Spice allies Spice allies

Turmeric and ginger are two roots said to provide various health benefits. Learn about consuming them properly.

 

MEDICAL ADVISORS
Yaneth Bedoya, nutritionist
Carolina Toro, nutrition coach
JORGE MADRID, medical oncologist

 

If there is one ingredient, both common and unknown at the same time in Colombian cuisine, this could be turmeric. This root of Asian origin is said to have anti-inflammatory and purifying properties, making it a condiment that also provides color to dishes.

Carolina Toro, a nutrition coach focused on conscious eating, points out that this spice is appreciated around the world for its curcumin, the main component of this root, responsible for its color and flavor, that is present in our daily diet given that it is the base for foods such as butters, cheeses, canned foods, grains, and even in mustard.

However, in some cases, warns Toro, the food industry has transformed this ingredient, and many products that claim to have this base, especially in packaged spices or bases for soup, have replaced it with artificial coloring.

For this reason, the best recommendation for obtaining the benefits turmeric has to offer is by extracting its properties directly from the root, or acquiring the extract from trustworthy sources in order to ensure what you are consuming is natural and not a substitute.

Beware of trends

For all foods that become a trend, as with turmeric, specialists warn that you should be careful with your consumption. In 2017, researcher Michael Walters, from the University of Minnesota in Minneapolis, USA made an extensive critical review of the studies done on curcumin, and he did not find enough scientific evidence that this substance is effective for the treatment of multiple illnesses, among them, cancer.

Jorge A. Madrid, director of the Faculty of Medicine’s oncology department at the University of Antioquia, is emphatic on this point. He warns about the “almost miraculous” properties attributed to this ingredient, and states that it is necessary to be cautious and take precautions, especially when consuming it without consulting with a specialist first.

The dose recommended by the FDA, agency which regulates food and medications in the United States, is 18 grams per day for an average person without any associated conditions. This is two tablespoons, and given that it is already in many foods, you need to be prudent with its use.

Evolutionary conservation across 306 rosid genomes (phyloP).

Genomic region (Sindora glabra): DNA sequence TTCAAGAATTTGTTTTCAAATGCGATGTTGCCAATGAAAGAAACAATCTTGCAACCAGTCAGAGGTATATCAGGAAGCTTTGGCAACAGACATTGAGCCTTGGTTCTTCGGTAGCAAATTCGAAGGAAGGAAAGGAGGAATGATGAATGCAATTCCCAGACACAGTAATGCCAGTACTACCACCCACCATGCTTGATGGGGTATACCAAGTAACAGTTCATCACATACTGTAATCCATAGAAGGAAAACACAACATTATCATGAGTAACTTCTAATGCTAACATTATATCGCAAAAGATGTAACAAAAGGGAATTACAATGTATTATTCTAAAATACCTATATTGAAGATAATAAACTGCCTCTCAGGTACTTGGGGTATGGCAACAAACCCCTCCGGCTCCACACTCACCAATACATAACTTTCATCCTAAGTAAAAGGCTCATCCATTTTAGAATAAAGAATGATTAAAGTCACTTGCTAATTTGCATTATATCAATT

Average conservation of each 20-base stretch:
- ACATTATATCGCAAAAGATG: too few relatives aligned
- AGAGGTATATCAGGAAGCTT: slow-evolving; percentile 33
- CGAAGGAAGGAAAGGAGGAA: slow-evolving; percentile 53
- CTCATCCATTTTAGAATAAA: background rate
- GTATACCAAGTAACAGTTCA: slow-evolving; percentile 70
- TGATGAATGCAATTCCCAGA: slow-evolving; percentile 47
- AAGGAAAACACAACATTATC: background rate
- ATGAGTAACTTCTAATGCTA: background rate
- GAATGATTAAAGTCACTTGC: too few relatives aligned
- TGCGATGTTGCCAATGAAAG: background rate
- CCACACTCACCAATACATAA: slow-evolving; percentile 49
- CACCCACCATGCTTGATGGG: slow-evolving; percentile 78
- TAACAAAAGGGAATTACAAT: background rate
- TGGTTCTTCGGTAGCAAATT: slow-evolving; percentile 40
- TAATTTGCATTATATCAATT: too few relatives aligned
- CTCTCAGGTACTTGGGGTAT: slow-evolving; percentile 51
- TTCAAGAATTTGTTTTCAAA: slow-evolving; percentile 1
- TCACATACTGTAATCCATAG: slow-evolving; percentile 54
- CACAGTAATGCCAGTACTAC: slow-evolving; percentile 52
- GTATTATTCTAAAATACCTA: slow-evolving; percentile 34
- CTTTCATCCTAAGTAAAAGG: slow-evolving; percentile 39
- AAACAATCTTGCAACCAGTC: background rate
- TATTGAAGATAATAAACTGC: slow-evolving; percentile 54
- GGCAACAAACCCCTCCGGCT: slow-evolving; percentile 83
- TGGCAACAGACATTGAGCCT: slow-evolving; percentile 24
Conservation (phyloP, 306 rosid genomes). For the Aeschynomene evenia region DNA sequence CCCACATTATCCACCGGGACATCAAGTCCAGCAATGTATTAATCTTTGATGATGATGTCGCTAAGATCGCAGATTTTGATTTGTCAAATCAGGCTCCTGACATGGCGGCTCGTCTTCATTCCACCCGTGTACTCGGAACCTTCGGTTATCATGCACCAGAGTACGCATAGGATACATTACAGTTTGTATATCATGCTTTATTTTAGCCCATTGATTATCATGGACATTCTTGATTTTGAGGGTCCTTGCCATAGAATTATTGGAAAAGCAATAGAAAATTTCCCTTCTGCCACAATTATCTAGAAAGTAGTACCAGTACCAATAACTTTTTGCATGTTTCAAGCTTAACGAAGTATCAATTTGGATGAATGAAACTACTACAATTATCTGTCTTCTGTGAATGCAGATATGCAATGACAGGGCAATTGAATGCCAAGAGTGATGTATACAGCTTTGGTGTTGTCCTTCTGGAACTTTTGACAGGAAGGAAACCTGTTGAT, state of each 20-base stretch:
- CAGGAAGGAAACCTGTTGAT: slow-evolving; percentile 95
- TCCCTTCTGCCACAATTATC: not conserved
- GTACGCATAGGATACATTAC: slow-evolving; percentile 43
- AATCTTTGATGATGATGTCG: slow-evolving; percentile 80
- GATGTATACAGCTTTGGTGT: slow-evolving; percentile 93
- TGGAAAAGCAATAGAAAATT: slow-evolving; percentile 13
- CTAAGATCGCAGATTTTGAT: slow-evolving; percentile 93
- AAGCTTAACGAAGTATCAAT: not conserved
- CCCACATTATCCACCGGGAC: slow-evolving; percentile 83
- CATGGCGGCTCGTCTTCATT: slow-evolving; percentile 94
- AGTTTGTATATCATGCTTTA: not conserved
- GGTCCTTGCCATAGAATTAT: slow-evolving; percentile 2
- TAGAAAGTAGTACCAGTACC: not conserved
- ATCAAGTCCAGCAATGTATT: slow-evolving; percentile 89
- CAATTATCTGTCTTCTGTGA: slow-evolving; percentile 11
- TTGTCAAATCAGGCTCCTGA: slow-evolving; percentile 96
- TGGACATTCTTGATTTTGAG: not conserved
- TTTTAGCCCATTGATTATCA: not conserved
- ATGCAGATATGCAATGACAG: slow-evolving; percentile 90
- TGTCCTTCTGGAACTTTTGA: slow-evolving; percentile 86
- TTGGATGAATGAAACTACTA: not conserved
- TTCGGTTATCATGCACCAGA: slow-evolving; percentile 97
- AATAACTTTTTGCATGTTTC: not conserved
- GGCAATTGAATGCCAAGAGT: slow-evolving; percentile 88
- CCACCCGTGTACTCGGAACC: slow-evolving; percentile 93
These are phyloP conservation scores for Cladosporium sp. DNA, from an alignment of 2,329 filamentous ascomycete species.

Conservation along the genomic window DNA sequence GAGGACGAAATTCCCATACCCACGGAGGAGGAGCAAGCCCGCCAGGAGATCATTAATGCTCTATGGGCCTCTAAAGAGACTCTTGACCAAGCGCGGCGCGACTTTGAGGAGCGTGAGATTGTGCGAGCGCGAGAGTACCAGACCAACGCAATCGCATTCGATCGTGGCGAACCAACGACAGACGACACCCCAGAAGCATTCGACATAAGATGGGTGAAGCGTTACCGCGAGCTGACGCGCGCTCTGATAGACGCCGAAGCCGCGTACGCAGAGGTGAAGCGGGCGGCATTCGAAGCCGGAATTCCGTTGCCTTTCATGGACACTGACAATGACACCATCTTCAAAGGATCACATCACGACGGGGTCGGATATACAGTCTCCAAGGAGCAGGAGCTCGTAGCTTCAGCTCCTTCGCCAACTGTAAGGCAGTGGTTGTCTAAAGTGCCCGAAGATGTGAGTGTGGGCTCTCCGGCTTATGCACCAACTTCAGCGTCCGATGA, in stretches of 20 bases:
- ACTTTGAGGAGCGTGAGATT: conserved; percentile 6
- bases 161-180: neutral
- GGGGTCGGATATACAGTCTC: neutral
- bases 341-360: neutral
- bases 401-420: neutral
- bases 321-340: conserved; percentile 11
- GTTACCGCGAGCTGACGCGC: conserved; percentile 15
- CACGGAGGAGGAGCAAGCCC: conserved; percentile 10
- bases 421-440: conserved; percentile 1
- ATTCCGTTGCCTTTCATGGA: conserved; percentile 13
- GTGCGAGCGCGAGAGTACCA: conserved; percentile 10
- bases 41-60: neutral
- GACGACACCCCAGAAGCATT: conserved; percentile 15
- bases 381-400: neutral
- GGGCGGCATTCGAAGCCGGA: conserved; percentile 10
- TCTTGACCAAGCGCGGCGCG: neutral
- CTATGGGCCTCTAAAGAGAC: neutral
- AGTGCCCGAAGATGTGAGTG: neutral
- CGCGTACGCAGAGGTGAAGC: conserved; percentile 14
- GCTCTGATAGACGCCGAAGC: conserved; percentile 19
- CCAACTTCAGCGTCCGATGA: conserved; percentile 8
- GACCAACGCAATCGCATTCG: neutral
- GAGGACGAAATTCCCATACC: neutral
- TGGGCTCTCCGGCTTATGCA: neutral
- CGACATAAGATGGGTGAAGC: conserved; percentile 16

If you want to include it in your diet, “golden milk” can be a good option at night before you go to sleep. Using black pepper in its preparation is recommended, as curcumin is enhanced by piperine, a component of pepper, which allows for better nutrient absorption.•

Golden milk

Kcal: 86 / Fats: 8 g / Carbohydrates: 1 g

ingredients:

1/4 cup    Turmeric powder

1/2 teaspoon   Ground pepper

1/2 cup     Water

You can add cinnamon, ginger, nutmeg, or star anise to improve the taste.

Instructions:

– Add all the ingredients to a pot and stir to mix them completely.

– Heat on medium heat and stir constantly until you get a thick paste.

– Let the mixture cool and pour it into a glass container to refrigerate it. This is the base to prepare golden milk.

– Separately, in a cup of coconut or almond milk, add ¼ tablespoon of turmeric paste, and honey or stevia to sweeten.

– Heat the mixture, and with the help of the blender or mixer, process the mixture to make it foamier.

– Serve and enjoy.

Consuming ginger

Another food of Asian origin, which little by little has started to find its place in Colombian cuisine, is ginger. This root’s spicy smell and flavor is ideal for complementing your dishes.

Yaneth Bedoya, nutritionist, explains that it contains vitamin C and minerals such as calcium, magnesium, phosphorus, and potassium, and it provides essential amino acids for the body. Also, this spice is said to have anti-inflammatory properties and benefits for the immune and respiratory systems.

There may be various presentations of ginger at the supermarket, but consuming it when it is fresh and natural is recommended. Also, the Mayo Clinic recognizes it as a diuretic, useful in controlling nausea for those who are prone to dizziness. You can peel the skin with a spoon.